BMW New Zealand has taken over Hampton Downs this week, and transformed it into M Town, which the German marque states is ‘the only place in the world where too much is just right’.

The move coincides with the release of the new, eagerly-anticipated M3 and M4 models, which we were able to test their performance around the track as part of the event.

While those two cars were undoubtedly the main event, M Town was an opportunity for BMW to showcase the ‘M’ badge across its whole line-up, from sedans and hatches to large SUVs. And what a country to host an event like this in – one in four BMWs sold in NZ feature the ‘M’ badge - the most of any nation.

After arriving at M Town, drivers were each given a ‘passport’ with pages that needed to get stamped after each of the three driving modules were completed. Different M cars were dotted around the place, including a line-up of cars from yesteryear.

M Town Brief

Managing Director of BMW New Zealand Karol Abrasowicz-Madej addresses the group

A short introduction was then given, including a few words from some of the BMW team, including Managing Director of BMW New Zealand Karol Abrasowicz-Madej.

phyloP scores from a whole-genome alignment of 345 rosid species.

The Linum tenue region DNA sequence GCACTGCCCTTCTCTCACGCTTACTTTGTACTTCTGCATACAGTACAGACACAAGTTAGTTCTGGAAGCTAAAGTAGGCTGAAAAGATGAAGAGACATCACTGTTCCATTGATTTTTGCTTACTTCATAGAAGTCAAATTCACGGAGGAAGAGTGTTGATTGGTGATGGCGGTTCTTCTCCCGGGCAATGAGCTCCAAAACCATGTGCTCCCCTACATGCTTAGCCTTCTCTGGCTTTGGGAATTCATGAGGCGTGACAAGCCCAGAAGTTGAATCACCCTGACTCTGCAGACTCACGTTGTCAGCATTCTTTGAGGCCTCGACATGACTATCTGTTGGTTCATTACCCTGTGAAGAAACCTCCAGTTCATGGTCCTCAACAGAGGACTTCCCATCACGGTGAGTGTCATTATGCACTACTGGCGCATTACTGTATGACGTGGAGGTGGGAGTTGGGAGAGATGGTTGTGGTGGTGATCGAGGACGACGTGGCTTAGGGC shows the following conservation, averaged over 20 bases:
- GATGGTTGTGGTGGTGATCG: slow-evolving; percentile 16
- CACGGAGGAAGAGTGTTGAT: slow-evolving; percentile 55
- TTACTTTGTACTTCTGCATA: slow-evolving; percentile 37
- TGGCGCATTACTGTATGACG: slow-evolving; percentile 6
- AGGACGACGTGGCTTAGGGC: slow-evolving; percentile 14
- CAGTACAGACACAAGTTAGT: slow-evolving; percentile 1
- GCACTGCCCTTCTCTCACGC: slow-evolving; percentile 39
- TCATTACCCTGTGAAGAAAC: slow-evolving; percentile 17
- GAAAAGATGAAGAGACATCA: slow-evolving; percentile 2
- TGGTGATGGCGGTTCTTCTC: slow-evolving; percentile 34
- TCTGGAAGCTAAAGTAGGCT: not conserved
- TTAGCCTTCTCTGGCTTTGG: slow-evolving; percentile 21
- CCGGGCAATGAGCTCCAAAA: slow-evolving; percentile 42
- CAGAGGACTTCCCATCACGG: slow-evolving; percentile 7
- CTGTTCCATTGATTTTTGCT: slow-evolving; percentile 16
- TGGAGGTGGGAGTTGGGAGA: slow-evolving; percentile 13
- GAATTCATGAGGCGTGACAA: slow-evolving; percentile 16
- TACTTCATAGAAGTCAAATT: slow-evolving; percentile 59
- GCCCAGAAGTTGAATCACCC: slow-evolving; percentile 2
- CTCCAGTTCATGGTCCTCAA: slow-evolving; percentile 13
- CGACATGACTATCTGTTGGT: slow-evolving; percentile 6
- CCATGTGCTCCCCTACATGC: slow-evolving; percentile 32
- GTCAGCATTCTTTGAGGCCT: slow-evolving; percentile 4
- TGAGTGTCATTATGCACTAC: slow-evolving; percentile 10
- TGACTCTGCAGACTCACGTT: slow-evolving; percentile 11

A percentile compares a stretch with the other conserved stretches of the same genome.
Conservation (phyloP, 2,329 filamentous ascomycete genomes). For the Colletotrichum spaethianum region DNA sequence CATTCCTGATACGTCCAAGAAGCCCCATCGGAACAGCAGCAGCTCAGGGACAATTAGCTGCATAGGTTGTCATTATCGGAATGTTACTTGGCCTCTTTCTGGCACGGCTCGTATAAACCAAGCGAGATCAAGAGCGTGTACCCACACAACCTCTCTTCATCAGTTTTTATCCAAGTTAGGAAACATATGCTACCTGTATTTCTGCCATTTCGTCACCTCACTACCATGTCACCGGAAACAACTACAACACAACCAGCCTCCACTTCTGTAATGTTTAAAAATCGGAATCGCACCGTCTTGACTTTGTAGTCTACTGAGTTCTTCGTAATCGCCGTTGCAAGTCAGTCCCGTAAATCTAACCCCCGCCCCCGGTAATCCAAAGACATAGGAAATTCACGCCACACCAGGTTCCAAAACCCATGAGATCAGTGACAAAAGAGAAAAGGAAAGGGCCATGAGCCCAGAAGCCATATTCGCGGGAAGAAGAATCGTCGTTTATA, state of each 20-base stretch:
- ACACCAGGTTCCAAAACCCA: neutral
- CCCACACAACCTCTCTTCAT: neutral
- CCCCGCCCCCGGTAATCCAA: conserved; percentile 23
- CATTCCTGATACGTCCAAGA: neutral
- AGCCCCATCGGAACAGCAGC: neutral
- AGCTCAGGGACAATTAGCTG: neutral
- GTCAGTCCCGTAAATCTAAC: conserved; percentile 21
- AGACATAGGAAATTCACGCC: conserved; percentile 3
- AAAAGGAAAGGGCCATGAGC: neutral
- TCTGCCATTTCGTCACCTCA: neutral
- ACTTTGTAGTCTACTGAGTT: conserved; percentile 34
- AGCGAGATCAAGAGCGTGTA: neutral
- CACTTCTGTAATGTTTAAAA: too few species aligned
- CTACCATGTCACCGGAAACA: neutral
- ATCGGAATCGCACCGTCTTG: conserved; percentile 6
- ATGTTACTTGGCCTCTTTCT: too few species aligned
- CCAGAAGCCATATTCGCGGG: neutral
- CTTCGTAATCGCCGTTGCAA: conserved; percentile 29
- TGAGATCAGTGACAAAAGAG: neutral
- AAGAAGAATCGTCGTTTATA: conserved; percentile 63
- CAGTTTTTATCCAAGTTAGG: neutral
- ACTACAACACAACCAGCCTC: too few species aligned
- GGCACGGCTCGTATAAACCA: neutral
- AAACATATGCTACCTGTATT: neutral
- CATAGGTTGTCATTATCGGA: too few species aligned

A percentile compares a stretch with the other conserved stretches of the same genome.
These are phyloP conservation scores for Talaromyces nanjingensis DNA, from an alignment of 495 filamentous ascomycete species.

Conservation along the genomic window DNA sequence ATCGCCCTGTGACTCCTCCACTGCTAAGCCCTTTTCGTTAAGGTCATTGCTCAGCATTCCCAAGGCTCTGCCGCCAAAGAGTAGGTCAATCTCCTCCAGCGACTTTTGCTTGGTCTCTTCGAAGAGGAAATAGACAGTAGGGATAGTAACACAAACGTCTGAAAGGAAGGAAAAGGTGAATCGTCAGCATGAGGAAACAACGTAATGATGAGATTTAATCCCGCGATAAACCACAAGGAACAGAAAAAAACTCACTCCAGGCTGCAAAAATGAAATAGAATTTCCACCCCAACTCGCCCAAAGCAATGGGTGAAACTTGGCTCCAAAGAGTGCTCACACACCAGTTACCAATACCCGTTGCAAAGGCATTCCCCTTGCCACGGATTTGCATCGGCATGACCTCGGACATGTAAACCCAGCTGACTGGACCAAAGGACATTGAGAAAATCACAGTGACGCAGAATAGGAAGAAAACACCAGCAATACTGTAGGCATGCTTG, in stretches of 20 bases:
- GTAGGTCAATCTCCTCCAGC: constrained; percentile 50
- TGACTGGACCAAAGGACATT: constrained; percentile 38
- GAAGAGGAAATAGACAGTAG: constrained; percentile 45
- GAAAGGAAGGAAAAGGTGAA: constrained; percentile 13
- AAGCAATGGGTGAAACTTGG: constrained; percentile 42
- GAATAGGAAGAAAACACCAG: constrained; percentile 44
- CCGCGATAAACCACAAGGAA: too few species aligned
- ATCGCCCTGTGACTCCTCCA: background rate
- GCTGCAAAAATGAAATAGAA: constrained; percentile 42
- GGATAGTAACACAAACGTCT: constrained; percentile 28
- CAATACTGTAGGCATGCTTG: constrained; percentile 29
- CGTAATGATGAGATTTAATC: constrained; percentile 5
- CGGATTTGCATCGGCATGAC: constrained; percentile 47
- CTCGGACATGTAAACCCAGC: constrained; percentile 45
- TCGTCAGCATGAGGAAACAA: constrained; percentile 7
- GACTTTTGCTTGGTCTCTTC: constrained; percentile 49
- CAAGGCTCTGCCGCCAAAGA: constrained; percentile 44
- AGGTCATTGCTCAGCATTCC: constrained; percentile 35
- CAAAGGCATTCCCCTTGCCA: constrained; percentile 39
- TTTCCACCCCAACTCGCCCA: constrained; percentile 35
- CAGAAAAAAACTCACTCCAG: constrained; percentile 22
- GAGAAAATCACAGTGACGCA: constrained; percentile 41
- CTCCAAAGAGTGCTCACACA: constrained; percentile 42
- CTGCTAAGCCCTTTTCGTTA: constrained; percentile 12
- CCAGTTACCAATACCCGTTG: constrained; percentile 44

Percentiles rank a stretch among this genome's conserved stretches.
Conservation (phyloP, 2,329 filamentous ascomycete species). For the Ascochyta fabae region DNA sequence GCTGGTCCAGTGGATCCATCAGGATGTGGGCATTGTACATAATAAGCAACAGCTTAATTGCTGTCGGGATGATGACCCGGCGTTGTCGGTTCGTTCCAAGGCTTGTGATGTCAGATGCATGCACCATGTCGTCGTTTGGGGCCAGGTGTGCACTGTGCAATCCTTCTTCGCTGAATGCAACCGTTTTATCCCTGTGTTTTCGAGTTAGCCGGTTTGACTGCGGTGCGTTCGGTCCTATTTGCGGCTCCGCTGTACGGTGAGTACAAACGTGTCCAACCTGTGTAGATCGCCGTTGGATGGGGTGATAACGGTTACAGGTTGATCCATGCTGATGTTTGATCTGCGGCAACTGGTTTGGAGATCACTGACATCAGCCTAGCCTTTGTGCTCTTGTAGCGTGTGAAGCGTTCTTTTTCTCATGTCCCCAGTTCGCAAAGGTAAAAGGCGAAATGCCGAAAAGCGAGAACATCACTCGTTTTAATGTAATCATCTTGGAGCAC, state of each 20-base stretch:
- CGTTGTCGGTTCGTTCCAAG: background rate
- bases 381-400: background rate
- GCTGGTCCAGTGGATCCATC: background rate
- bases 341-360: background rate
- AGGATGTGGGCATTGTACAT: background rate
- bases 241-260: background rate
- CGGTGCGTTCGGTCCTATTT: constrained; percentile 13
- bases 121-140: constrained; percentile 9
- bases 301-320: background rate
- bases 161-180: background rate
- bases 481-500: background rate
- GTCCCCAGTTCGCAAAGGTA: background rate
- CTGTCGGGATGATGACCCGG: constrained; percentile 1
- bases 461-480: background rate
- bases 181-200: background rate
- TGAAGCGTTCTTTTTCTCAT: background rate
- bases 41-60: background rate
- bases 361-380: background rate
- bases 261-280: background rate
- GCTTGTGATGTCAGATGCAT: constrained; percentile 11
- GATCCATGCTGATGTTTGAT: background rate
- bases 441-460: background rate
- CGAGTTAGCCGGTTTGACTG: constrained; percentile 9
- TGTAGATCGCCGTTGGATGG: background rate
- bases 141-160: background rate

Module 1 – Acceleration and slalom

The first module was all about testing a handful of M Performance models around the Club Circuit at Hampton Downs. This included a slalom course and a stretch of tarmac, marked out with two sets of cones, to test how well the cars performed from a standing start.

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Waiting to test the acceleration of the M135i xDrive

The models we tested were the M135i xDrive, Z4 M40i, M235i xDrive Gran Coupe and the M340i xDrive Sedan, and they all performed well over the two exercises, displaying great agility as well as excellent traction and (of course) power.

The favourite model amongst several of the drivers in this module was the rear-wheel drive Z4 M40i roadster. With the roof down and the wind in your hair, every decibel that the 3.0-litre in-line six engine produced could be heard, as could the squealing tyres as we navigated our way through the slalom course.

Module 2 – M Power laps

The second module was the big one. Testing another four models – including the new M3 Competition Sedan and M4 Competition Coupe – around the National Circuit. The two other models were the M5 Competition Sedan and M8 Competition Coupe.

Drivers were allocated three laps per car, and although speeds were limited to 160km/h, it provided an exhilarating taste of what BMW has been working on.


The BMW M5 chases the M8, M3 and M440i on the National Circuit

The M3 and M4, for all intents and purposes, are the same car. The only real difference between the two are the doors – do you want the practicality of a sedan or the looks of a coupe?

While we’re on the topic of looks, prior to the release of these new models, the main talking point was all about the cars’ front end, which has led to comparisons with Bugs Bunny. After spending some time with the M440i a couple of months back (which shares its looks with the more aggressive-looking M4), it’s easy to appreciate the glaring grille.